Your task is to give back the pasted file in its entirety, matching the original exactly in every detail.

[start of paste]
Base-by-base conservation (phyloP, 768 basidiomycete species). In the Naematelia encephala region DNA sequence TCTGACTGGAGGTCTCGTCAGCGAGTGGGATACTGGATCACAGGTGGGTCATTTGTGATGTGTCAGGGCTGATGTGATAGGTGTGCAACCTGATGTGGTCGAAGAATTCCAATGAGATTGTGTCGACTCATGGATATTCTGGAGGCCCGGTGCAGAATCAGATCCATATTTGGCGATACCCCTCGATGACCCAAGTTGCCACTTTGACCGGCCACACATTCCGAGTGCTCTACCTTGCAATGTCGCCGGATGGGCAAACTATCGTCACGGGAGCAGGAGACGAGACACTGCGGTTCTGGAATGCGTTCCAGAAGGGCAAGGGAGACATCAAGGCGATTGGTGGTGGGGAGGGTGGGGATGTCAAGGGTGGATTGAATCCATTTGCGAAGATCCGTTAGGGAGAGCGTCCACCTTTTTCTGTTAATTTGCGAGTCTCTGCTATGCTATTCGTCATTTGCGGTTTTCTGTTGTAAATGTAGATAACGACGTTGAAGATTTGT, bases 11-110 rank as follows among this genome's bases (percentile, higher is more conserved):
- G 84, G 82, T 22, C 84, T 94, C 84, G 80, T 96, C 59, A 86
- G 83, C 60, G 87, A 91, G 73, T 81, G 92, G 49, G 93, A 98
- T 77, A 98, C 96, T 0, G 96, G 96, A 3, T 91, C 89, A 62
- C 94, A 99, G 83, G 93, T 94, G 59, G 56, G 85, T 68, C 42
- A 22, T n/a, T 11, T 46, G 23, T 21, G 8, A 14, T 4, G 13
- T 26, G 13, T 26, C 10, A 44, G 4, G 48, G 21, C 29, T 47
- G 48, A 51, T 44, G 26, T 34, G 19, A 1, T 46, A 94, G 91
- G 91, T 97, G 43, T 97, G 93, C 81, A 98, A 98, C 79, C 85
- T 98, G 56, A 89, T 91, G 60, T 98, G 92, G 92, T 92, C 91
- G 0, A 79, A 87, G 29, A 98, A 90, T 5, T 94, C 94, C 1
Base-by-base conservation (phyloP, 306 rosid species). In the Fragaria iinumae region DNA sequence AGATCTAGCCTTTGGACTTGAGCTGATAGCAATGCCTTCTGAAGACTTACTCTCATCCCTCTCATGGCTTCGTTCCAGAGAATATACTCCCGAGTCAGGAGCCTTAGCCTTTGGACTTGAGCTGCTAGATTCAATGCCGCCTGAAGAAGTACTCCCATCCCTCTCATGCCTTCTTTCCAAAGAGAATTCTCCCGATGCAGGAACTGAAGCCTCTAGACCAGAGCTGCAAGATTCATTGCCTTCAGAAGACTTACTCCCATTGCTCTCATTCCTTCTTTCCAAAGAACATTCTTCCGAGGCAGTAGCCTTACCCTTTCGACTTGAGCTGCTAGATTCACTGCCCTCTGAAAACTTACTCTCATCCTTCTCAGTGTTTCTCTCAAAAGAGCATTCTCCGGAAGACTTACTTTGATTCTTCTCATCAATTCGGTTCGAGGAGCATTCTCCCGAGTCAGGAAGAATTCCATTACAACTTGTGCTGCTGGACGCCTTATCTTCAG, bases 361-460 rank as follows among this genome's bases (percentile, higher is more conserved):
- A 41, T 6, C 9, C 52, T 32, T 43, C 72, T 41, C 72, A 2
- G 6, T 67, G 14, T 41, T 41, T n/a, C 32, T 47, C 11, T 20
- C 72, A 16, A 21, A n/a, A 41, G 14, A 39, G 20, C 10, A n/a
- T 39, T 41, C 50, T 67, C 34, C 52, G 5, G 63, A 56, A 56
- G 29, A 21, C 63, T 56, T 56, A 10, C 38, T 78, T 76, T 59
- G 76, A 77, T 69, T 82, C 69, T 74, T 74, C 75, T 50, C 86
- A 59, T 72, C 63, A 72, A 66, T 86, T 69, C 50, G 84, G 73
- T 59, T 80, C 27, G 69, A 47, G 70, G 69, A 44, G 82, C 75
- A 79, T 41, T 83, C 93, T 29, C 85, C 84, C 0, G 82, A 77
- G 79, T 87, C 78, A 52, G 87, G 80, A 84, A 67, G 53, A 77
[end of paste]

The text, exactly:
Base-by-base conservation (phyloP, 768 basidiomycete species). In the Naematelia encephala region DNA sequence TCTGACTGGAGGTCTCGTCAGCGAGTGGGATACTGGATCACAGGTGGGTCATTTGTGATGTGTCAGGGCTGATGTGATAGGTGTGCAACCTGATGTGGTCGAAGAATTCCAATGAGATTGTGTCGACTCATGGATATTCTGGAGGCCCGGTGCAGAATCAGATCCATATTTGGCGATACCCCTCGATGACCCAAGTTGCCACTTTGACCGGCCACACATTCCGAGTGCTCTACCTTGCAATGTCGCCGGATGGGCAAACTATCGTCACGGGAGCAGGAGACGAGACACTGCGGTTCTGGAATGCGTTCCAGAAGGGCAAGGGAGACATCAAGGCGATTGGTGGTGGGGAGGGTGGGGATGTCAAGGGTGGATTGAATCCATTTGCGAAGATCCGTTAGGGAGAGCGTCCACCTTTTTCTGTTAATTTGCGAGTCTCTGCTATGCTATTCGTCATTTGCGGTTTTCTGTTGTAAATGTAGATAACGACGTTGAAGATTTGT, bases 11-110 rank as follows among this genome's bases (percentile, higher is more conserved):
- G 84, G 82, T 22, C 84, T 94, C 84, G 80, T 96, C 59, A 86
- G 83, C 60, G 87, A 91, G 73, T 81, G 92, G 49, G 93, A 98
- T 77, A 98, C 96, T 0, G 96, G 96, A 3, T 91, C 89, A 62
- C 94, A 99, G 83, G 93, T 94, G 59, G 56, G 85, T 68, C 42
- A 22, T n/a, T 11, T 46, G 23, T 21, G 8, A 14, T 4, G 13
- T 26, G 13, T 26, C 10, A 44, G 4, G 48, G 21, C 29, T 47
- G 48, A 51, T 44, G 26, T 34, G 19, A 1, T 46, A 94, G 91
- G 91, T 97, G 43, T 97, G 93, C 81, A 98, A 98, C 79, C 85
- T 98, G 56, A 89, T 91, G 60, T 98, G 92, G 92, T 92, C 91
- G 0, A 79, A 87, G 29, A 98, A 90, T 5, T 94, C 94, C 1
Base-by-base conservation (phyloP, 306 rosid species). In the Fragaria iinumae region DNA sequence AGATCTAGCCTTTGGACTTGAGCTGATAGCAATGCCTTCTGAAGACTTACTCTCATCCCTCTCATGGCTTCGTTCCAGAGAATATACTCCCGAGTCAGGAGCCTTAGCCTTTGGACTTGAGCTGCTAGATTCAATGCCGCCTGAAGAAGTACTCCCATCCCTCTCATGCCTTCTTTCCAAAGAGAATTCTCCCGATGCAGGAACTGAAGCCTCTAGACCAGAGCTGCAAGATTCATTGCCTTCAGAAGACTTACTCCCATTGCTCTCATTCCTTCTTTCCAAAGAACATTCTTCCGAGGCAGTAGCCTTACCCTTTCGACTTGAGCTGCTAGATTCACTGCCCTCTGAAAACTTACTCTCATCCTTCTCAGTGTTTCTCTCAAAAGAGCATTCTCCGGAAGACTTACTTTGATTCTTCTCATCAATTCGGTTCGAGGAGCATTCTCCCGAGTCAGGAAGAATTCCATTACAACTTGTGCTGCTGGACGCCTTATCTTCAG, bases 361-460 rank as follows among this genome's bases (percentile, higher is more conserved):
- A 41, T 6, C 9, C 52, T 32, T 43, C 72, T 41, C 72, A 2
- G 6, T 67, G 14, T 41, T 41, T n/a, C 32, T 47, C 11, T 20
- C 72, A 16, A 21, A n/a, A 41, G 14, A 39, G 20, C 10, A n/a
- T 39, T 41, C 50, T 67, C 34, C 52, G 5, G 63, A 56, A 56
- G 29, A 21, C 63, T 56, T 56, A 10, C 38, T 78, T 76, T 59
- G 76, A 77, T 69, T 82, C 69, T 74, T 74, C 75, T 50, C 86
- A 59, T 72, C 63, A 72, A 66, T 86, T 69, C 50, G 84, G 73
- T 59, T 80, C 27, G 69, A 47, G 70, G 69, A 44, G 82, C 75
- A 79, T 41, T 83, C 93, T 29, C 85, C 84, C 0, G 82, A 77
- G 79, T 87, C 78, A 52, G 87, G 80, A 84, A 67, G 53, A 77